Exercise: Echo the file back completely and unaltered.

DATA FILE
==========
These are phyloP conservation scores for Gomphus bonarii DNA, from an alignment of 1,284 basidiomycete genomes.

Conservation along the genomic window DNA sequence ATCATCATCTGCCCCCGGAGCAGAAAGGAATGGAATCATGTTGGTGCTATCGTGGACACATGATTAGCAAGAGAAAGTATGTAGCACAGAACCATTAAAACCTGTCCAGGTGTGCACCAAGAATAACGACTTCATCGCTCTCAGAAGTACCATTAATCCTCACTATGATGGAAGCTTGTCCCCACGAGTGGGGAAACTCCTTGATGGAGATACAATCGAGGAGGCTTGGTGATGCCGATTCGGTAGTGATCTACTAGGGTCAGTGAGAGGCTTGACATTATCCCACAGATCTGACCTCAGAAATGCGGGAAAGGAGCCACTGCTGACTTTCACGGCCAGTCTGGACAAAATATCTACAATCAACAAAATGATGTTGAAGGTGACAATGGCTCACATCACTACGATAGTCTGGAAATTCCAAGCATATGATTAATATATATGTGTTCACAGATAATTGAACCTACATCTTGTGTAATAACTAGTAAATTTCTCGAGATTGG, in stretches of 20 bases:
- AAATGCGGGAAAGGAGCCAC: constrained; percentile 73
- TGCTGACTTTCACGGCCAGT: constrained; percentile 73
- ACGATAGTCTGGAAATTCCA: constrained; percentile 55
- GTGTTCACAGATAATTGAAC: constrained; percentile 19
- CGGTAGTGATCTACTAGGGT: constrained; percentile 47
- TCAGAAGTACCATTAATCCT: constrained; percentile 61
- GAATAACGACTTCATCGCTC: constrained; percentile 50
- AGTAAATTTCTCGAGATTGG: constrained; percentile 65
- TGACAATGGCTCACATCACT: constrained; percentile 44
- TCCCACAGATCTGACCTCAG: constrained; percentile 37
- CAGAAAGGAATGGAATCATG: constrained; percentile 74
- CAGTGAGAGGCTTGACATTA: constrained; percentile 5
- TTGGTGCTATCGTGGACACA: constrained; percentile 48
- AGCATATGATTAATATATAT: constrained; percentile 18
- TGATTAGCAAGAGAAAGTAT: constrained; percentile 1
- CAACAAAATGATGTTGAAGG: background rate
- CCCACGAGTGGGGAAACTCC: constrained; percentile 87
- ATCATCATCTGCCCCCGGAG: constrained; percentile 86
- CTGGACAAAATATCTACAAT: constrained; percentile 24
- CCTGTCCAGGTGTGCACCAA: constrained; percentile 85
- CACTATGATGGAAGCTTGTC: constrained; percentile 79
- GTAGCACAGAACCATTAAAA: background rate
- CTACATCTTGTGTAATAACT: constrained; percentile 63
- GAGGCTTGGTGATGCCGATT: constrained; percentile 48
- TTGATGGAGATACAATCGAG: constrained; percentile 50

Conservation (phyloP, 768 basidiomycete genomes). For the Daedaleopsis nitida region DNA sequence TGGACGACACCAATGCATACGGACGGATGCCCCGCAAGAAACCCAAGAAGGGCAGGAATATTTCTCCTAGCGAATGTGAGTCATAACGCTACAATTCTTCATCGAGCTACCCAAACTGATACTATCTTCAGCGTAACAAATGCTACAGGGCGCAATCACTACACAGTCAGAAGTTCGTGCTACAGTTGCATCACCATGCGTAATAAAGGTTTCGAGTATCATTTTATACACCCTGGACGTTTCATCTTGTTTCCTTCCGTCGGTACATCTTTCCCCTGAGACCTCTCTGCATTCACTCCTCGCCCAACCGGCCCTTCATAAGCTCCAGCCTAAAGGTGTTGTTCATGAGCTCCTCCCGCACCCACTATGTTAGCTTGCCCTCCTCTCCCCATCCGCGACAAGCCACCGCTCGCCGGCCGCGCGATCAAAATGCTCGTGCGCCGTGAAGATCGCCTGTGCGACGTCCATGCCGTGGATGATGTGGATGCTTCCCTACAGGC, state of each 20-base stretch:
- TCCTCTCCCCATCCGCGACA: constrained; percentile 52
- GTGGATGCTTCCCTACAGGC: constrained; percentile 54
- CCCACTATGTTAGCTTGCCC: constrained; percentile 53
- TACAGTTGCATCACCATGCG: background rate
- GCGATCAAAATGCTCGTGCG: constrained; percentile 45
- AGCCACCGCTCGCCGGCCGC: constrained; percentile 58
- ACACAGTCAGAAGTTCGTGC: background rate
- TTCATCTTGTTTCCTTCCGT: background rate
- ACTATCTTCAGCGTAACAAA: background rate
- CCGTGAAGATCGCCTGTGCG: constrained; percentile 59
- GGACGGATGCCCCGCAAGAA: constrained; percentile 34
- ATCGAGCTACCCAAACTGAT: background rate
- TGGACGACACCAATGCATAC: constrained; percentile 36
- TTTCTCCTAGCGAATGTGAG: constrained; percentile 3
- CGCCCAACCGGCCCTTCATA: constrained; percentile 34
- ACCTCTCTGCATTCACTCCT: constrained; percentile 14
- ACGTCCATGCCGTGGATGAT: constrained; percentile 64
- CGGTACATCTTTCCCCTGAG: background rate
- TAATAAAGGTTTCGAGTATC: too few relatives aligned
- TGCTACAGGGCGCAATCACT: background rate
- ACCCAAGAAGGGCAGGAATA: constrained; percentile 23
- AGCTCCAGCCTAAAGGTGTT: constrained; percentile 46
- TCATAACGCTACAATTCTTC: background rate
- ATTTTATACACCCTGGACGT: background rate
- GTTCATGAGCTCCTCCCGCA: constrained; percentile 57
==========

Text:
These are phyloP conservation scores for Gomphus bonarii DNA, from an alignment of 1,284 basidiomycete genomes.

Conservation along the genomic window DNA sequence ATCATCATCTGCCCCCGGAGCAGAAAGGAATGGAATCATGTTGGTGCTATCGTGGACACATGATTAGCAAGAGAAAGTATGTAGCACAGAACCATTAAAACCTGTCCAGGTGTGCACCAAGAATAACGACTTCATCGCTCTCAGAAGTACCATTAATCCTCACTATGATGGAAGCTTGTCCCCACGAGTGGGGAAACTCCTTGATGGAGATACAATCGAGGAGGCTTGGTGATGCCGATTCGGTAGTGATCTACTAGGGTCAGTGAGAGGCTTGACATTATCCCACAGATCTGACCTCAGAAATGCGGGAAAGGAGCCACTGCTGACTTTCACGGCCAGTCTGGACAAAATATCTACAATCAACAAAATGATGTTGAAGGTGACAATGGCTCACATCACTACGATAGTCTGGAAATTCCAAGCATATGATTAATATATATGTGTTCACAGATAATTGAACCTACATCTTGTGTAATAACTAGTAAATTTCTCGAGATTGG, in stretches of 20 bases:
- AAATGCGGGAAAGGAGCCAC: constrained; percentile 73
- TGCTGACTTTCACGGCCAGT: constrained; percentile 73
- ACGATAGTCTGGAAATTCCA: constrained; percentile 55
- GTGTTCACAGATAATTGAAC: constrained; percentile 19
- CGGTAGTGATCTACTAGGGT: constrained; percentile 47
- TCAGAAGTACCATTAATCCT: constrained; percentile 61
- GAATAACGACTTCATCGCTC: constrained; percentile 50
- AGTAAATTTCTCGAGATTGG: constrained; percentile 65
- TGACAATGGCTCACATCACT: constrained; percentile 44
- TCCCACAGATCTGACCTCAG: constrained; percentile 37
- CAGAAAGGAATGGAATCATG: constrained; percentile 74
- CAGTGAGAGGCTTGACATTA: constrained; percentile 5
- TTGGTGCTATCGTGGACACA: constrained; percentile 48
- AGCATATGATTAATATATAT: constrained; percentile 18
- TGATTAGCAAGAGAAAGTAT: constrained; percentile 1
- CAACAAAATGATGTTGAAGG: background rate
- CCCACGAGTGGGGAAACTCC: constrained; percentile 87
- ATCATCATCTGCCCCCGGAG: constrained; percentile 86
- CTGGACAAAATATCTACAAT: constrained; percentile 24
- CCTGTCCAGGTGTGCACCAA: constrained; percentile 85
- CACTATGATGGAAGCTTGTC: constrained; percentile 79
- GTAGCACAGAACCATTAAAA: background rate
- CTACATCTTGTGTAATAACT: constrained; percentile 63
- GAGGCTTGGTGATGCCGATT: constrained; percentile 48
- TTGATGGAGATACAATCGAG: constrained; percentile 50

Conservation (phyloP, 768 basidiomycete genomes). For the Daedaleopsis nitida region DNA sequence TGGACGACACCAATGCATACGGACGGATGCCCCGCAAGAAACCCAAGAAGGGCAGGAATATTTCTCCTAGCGAATGTGAGTCATAACGCTACAATTCTTCATCGAGCTACCCAAACTGATACTATCTTCAGCGTAACAAATGCTACAGGGCGCAATCACTACACAGTCAGAAGTTCGTGCTACAGTTGCATCACCATGCGTAATAAAGGTTTCGAGTATCATTTTATACACCCTGGACGTTTCATCTTGTTTCCTTCCGTCGGTACATCTTTCCCCTGAGACCTCTCTGCATTCACTCCTCGCCCAACCGGCCCTTCATAAGCTCCAGCCTAAAGGTGTTGTTCATGAGCTCCTCCCGCACCCACTATGTTAGCTTGCCCTCCTCTCCCCATCCGCGACAAGCCACCGCTCGCCGGCCGCGCGATCAAAATGCTCGTGCGCCGTGAAGATCGCCTGTGCGACGTCCATGCCGTGGATGATGTGGATGCTTCCCTACAGGC, state of each 20-base stretch:
- TCCTCTCCCCATCCGCGACA: constrained; percentile 52
- GTGGATGCTTCCCTACAGGC: constrained; percentile 54
- CCCACTATGTTAGCTTGCCC: constrained; percentile 53
- TACAGTTGCATCACCATGCG: background rate
- GCGATCAAAATGCTCGTGCG: constrained; percentile 45
- AGCCACCGCTCGCCGGCCGC: constrained; percentile 58
- ACACAGTCAGAAGTTCGTGC: background rate
- TTCATCTTGTTTCCTTCCGT: background rate
- ACTATCTTCAGCGTAACAAA: background rate
- CCGTGAAGATCGCCTGTGCG: constrained; percentile 59
- GGACGGATGCCCCGCAAGAA: constrained; percentile 34
- ATCGAGCTACCCAAACTGAT: background rate
- TGGACGACACCAATGCATAC: constrained; percentile 36
- TTTCTCCTAGCGAATGTGAG: constrained; percentile 3
- CGCCCAACCGGCCCTTCATA: constrained; percentile 34
- ACCTCTCTGCATTCACTCCT: constrained; percentile 14
- ACGTCCATGCCGTGGATGAT: constrained; percentile 64
- CGGTACATCTTTCCCCTGAG: background rate
- TAATAAAGGTTTCGAGTATC: too few relatives aligned
- TGCTACAGGGCGCAATCACT: background rate
- ACCCAAGAAGGGCAGGAATA: constrained; percentile 23
- AGCTCCAGCCTAAAGGTGTT: constrained; percentile 46
- TCATAACGCTACAATTCTTC: background rate
- ATTTTATACACCCTGGACGT: background rate
- GTTCATGAGCTCCTCCCGCA: constrained; percentile 57